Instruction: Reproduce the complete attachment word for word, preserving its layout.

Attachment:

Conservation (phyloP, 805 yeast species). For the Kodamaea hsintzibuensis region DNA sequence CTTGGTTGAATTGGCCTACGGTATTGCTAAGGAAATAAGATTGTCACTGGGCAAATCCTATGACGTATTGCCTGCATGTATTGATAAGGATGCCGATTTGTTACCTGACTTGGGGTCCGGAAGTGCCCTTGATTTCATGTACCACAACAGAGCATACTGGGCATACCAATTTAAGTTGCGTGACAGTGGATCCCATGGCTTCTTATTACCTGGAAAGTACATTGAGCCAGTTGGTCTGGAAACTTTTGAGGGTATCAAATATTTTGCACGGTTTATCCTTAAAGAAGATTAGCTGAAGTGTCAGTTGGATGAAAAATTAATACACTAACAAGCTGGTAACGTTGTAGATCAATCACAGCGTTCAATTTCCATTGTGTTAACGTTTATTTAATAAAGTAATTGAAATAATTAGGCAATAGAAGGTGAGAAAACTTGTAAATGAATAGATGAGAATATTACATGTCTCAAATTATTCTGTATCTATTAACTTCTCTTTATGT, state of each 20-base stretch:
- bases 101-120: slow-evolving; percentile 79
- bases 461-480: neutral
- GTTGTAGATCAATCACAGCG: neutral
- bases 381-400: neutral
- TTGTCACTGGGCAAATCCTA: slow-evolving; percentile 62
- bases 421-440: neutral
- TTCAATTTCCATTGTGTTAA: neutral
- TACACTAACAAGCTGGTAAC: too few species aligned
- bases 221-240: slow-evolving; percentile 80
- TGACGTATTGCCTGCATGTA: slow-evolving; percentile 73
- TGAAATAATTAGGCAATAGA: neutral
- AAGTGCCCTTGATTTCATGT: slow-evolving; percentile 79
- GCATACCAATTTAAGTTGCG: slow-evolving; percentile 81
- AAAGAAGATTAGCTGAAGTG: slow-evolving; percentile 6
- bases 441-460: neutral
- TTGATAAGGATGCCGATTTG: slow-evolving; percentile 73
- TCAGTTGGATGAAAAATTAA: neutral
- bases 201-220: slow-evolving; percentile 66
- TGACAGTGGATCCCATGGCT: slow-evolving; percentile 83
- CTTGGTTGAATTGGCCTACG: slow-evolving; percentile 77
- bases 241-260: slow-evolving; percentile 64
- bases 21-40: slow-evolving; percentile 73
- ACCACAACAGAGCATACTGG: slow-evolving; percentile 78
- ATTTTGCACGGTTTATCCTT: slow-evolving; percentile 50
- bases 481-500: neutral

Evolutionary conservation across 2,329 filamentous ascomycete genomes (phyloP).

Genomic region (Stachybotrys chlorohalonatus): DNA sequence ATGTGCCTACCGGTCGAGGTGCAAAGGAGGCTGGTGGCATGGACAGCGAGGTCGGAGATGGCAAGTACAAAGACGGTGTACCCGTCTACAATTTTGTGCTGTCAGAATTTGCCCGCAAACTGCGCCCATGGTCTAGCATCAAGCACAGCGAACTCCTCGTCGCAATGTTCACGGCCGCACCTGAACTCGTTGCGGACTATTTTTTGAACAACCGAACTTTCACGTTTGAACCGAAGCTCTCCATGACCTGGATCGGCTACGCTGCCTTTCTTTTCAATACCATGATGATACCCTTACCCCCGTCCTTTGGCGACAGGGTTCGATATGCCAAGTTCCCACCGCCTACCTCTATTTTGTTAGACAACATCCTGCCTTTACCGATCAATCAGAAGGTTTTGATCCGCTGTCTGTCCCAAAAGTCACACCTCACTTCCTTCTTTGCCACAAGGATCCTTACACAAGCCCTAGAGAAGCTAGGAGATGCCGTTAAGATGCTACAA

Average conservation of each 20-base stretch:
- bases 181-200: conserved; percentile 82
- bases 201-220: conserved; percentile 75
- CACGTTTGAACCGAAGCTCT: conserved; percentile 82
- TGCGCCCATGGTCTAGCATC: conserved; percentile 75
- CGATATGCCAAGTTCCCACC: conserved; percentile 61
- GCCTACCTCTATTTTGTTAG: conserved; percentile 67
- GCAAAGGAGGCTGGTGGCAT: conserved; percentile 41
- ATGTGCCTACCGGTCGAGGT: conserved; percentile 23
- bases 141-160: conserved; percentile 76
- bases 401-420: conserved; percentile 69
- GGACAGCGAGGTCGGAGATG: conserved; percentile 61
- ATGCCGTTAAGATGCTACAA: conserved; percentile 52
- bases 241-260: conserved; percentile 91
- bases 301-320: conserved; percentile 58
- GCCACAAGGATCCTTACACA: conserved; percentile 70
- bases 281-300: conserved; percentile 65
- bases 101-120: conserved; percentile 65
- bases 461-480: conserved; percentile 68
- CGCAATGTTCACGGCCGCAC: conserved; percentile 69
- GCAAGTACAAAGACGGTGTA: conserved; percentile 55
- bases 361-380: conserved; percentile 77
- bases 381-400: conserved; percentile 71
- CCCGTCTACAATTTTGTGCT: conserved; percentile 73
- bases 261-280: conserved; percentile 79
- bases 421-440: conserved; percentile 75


Conservation (phyloP, 805 yeast species). For the Kodamaea hsintzibuensis region DNA sequence CTTGGTTGAATTGGCCTACGGTATTGCTAAGGAAATAAGATTGTCACTGGGCAAATCCTATGACGTATTGCCTGCATGTATTGATAAGGATGCCGATTTGTTACCTGACTTGGGGTCCGGAAGTGCCCTTGATTTCATGTACCACAACAGAGCATACTGGGCATACCAATTTAAGTTGCGTGACAGTGGATCCCATGGCTTCTTATTACCTGGAAAGTACATTGAGCCAGTTGGTCTGGAAACTTTTGAGGGTATCAAATATTTTGCACGGTTTATCCTTAAAGAAGATTAGCTGAAGTGTCAGTTGGATGAAAAATTAATACACTAACAAGCTGGTAACGTTGTAGATCAATCACAGCGTTCAATTTCCATTGTGTTAACGTTTATTTAATAAAGTAATTGAAATAATTAGGCAATAGAAGGTGAGAAAACTTGTAAATGAATAGATGAGAATATTACATGTCTCAAATTATTCTGTATCTATTAACTTCTCTTTATGT, state of each 20-base stretch:
- bases 101-120: slow-evolving; percentile 79
- bases 461-480: neutral
- GTTGTAGATCAATCACAGCG: neutral
- bases 381-400: neutral
- TTGTCACTGGGCAAATCCTA: slow-evolving; percentile 62
- bases 421-440: neutral
- TTCAATTTCCATTGTGTTAA: neutral
- TACACTAACAAGCTGGTAAC: too few species aligned
- bases 221-240: slow-evolving; percentile 80
- TGACGTATTGCCTGCATGTA: slow-evolving; percentile 73
- TGAAATAATTAGGCAATAGA: neutral
- AAGTGCCCTTGATTTCATGT: slow-evolving; percentile 79
- GCATACCAATTTAAGTTGCG: slow-evolving; percentile 81
- AAAGAAGATTAGCTGAAGTG: slow-evolving; percentile 6
- bases 441-460: neutral
- TTGATAAGGATGCCGATTTG: slow-evolving; percentile 73
- TCAGTTGGATGAAAAATTAA: neutral
- bases 201-220: slow-evolving; percentile 66
- TGACAGTGGATCCCATGGCT: slow-evolving; percentile 83
- CTTGGTTGAATTGGCCTACG: slow-evolving; percentile 77
- bases 241-260: slow-evolving; percentile 64
- bases 21-40: slow-evolving; percentile 73
- ACCACAACAGAGCATACTGG: slow-evolving; percentile 78
- ATTTTGCACGGTTTATCCTT: slow-evolving; percentile 50
- bases 481-500: neutral

Evolutionary conservation across 2,329 filamentous ascomycete genomes (phyloP).

Genomic region (Stachybotrys chlorohalonatus): DNA sequence ATGTGCCTACCGGTCGAGGTGCAAAGGAGGCTGGTGGCATGGACAGCGAGGTCGGAGATGGCAAGTACAAAGACGGTGTACCCGTCTACAATTTTGTGCTGTCAGAATTTGCCCGCAAACTGCGCCCATGGTCTAGCATCAAGCACAGCGAACTCCTCGTCGCAATGTTCACGGCCGCACCTGAACTCGTTGCGGACTATTTTTTGAACAACCGAACTTTCACGTTTGAACCGAAGCTCTCCATGACCTGGATCGGCTACGCTGCCTTTCTTTTCAATACCATGATGATACCCTTACCCCCGTCCTTTGGCGACAGGGTTCGATATGCCAAGTTCCCACCGCCTACCTCTATTTTGTTAGACAACATCCTGCCTTTACCGATCAATCAGAAGGTTTTGATCCGCTGTCTGTCCCAAAAGTCACACCTCACTTCCTTCTTTGCCACAAGGATCCTTACACAAGCCCTAGAGAAGCTAGGAGATGCCGTTAAGATGCTACAA

Average conservation of each 20-base stretch:
- bases 181-200: conserved; percentile 82
- bases 201-220: conserved; percentile 75
- CACGTTTGAACCGAAGCTCT: conserved; percentile 82
- TGCGCCCATGGTCTAGCATC: conserved; percentile 75
- CGATATGCCAAGTTCCCACC: conserved; percentile 61
- GCCTACCTCTATTTTGTTAG: conserved; percentile 67
- GCAAAGGAGGCTGGTGGCAT: conserved; percentile 41
- ATGTGCCTACCGGTCGAGGT: conserved; percentile 23
- bases 141-160: conserved; percentile 76
- bases 401-420: conserved; percentile 69
- GGACAGCGAGGTCGGAGATG: conserved; percentile 61
- ATGCCGTTAAGATGCTACAA: conserved; percentile 52
- bases 241-260: conserved; percentile 91
- bases 301-320: conserved; percentile 58
- GCCACAAGGATCCTTACACA: conserved; percentile 70
- bases 281-300: conserved; percentile 65
- bases 101-120: conserved; percentile 65
- bases 461-480: conserved; percentile 68
- CGCAATGTTCACGGCCGCAC: conserved; percentile 69
- GCAAGTACAAAGACGGTGTA: conserved; percentile 55
- bases 361-380: conserved; percentile 77
- bases 381-400: conserved; percentile 71
- CCCGTCTACAATTTTGTGCT: conserved; percentile 73
- bases 261-280: conserved; percentile 79
- bases 421-440: conserved; percentile 75